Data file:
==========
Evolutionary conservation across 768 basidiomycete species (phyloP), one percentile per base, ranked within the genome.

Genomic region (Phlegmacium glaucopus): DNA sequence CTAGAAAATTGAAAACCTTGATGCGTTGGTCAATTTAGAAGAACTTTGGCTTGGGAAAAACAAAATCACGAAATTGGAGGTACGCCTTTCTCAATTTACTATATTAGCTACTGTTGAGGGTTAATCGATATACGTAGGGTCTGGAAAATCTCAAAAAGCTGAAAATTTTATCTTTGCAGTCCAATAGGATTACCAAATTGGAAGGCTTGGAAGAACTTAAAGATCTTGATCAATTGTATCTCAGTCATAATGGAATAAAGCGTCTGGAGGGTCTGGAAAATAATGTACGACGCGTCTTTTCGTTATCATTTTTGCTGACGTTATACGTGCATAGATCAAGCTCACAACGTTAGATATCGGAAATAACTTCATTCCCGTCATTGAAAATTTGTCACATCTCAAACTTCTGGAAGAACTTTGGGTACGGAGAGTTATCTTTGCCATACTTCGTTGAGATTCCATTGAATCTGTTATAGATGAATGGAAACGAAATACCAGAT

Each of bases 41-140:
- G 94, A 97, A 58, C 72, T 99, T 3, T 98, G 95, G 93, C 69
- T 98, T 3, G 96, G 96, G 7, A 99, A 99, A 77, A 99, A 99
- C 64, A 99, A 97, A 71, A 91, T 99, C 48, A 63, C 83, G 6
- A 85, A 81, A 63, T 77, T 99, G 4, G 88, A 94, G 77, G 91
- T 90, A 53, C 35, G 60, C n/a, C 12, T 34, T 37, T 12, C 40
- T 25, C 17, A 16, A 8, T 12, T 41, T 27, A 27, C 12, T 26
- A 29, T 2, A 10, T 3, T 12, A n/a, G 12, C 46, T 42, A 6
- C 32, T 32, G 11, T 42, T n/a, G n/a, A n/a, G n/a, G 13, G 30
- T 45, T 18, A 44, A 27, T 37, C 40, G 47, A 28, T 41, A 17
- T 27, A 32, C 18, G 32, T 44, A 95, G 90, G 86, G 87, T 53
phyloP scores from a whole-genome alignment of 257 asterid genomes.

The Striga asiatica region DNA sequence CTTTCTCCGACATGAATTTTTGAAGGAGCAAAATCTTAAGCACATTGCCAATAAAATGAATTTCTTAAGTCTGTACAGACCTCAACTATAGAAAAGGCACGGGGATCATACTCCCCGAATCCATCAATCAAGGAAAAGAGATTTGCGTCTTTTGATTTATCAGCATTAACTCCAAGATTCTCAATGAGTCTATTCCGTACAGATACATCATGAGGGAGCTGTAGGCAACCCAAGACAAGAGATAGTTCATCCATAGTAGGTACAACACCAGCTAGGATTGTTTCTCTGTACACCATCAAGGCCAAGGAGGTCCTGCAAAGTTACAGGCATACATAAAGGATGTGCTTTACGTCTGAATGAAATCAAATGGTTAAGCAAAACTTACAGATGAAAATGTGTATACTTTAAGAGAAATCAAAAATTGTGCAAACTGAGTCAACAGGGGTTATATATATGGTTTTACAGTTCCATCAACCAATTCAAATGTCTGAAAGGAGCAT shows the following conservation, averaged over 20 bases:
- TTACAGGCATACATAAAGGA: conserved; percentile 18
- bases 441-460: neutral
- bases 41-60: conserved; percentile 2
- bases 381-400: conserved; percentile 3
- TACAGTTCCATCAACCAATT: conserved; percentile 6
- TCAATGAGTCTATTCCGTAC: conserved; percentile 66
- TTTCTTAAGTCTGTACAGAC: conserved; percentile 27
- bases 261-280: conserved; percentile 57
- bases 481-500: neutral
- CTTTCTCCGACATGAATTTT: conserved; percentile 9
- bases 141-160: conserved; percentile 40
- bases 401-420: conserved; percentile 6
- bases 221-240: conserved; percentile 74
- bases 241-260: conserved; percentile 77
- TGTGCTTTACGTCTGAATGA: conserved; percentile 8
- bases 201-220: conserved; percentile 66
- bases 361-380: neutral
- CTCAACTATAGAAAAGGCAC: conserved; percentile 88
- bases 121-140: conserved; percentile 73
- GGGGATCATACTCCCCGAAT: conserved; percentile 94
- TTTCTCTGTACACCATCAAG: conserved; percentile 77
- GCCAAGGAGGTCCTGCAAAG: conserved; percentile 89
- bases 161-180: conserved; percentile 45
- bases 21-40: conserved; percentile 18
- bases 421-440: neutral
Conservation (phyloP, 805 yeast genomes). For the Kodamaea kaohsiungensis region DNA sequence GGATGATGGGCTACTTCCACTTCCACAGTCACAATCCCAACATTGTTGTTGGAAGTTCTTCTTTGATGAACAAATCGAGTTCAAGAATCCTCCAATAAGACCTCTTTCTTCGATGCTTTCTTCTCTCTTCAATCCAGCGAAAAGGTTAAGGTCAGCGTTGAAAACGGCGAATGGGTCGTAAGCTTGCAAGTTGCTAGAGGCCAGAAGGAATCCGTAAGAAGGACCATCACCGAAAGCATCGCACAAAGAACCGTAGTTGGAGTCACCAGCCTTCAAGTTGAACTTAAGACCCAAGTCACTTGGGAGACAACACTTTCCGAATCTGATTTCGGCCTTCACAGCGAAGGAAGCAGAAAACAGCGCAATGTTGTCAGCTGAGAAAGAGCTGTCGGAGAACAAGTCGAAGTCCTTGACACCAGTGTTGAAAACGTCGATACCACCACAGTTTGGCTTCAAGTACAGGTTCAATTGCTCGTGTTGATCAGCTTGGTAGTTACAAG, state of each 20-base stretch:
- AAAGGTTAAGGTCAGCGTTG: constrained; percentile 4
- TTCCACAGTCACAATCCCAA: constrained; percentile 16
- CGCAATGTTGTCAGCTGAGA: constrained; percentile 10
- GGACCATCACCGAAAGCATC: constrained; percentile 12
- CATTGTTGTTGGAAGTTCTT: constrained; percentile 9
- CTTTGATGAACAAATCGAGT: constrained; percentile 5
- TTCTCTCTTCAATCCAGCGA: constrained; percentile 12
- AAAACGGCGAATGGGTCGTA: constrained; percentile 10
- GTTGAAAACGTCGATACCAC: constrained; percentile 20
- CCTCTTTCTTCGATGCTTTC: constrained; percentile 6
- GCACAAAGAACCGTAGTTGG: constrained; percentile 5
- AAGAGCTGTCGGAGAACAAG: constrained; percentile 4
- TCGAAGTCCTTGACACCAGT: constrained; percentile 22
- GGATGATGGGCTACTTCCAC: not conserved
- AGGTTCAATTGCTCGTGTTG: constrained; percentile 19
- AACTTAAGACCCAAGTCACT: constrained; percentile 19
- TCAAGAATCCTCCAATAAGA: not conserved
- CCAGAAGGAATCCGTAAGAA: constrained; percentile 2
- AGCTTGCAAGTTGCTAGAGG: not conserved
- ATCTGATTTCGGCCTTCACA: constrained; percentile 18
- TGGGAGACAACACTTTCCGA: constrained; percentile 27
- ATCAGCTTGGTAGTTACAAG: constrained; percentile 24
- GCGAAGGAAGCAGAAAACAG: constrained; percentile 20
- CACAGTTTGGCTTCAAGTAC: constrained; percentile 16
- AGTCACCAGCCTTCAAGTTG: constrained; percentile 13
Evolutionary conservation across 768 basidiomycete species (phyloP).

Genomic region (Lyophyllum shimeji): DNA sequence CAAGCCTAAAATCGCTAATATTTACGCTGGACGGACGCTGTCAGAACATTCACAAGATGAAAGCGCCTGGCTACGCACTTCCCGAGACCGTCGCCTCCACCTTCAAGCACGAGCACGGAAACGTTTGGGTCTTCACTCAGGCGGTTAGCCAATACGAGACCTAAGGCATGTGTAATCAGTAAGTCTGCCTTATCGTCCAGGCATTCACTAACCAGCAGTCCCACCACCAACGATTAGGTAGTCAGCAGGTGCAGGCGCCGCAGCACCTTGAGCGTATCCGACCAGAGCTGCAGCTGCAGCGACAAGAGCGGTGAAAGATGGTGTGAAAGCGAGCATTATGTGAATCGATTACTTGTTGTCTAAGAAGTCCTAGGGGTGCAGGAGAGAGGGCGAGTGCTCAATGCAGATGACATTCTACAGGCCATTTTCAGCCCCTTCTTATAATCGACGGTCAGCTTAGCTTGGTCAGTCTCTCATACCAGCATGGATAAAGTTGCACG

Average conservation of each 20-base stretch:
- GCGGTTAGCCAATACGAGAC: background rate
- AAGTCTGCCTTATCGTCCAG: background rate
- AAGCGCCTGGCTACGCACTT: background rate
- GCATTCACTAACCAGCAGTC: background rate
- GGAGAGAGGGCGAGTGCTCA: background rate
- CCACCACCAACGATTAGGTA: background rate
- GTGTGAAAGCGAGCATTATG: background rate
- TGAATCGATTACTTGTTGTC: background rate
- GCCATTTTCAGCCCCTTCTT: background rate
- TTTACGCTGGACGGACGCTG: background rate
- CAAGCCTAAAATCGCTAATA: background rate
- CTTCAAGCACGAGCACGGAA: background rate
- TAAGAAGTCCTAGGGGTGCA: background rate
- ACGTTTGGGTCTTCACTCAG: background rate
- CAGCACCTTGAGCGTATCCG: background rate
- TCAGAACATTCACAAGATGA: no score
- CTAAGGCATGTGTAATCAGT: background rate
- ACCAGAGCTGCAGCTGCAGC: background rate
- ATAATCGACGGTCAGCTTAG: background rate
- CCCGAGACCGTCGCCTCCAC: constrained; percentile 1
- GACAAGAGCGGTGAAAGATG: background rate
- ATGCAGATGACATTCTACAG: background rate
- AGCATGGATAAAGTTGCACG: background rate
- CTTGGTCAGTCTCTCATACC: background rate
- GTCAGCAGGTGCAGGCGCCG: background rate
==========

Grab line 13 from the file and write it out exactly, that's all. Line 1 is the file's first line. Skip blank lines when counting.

- T 27, A 32, C 18, G 32, T 44, A 95, G 90, G 86, G 87, T 53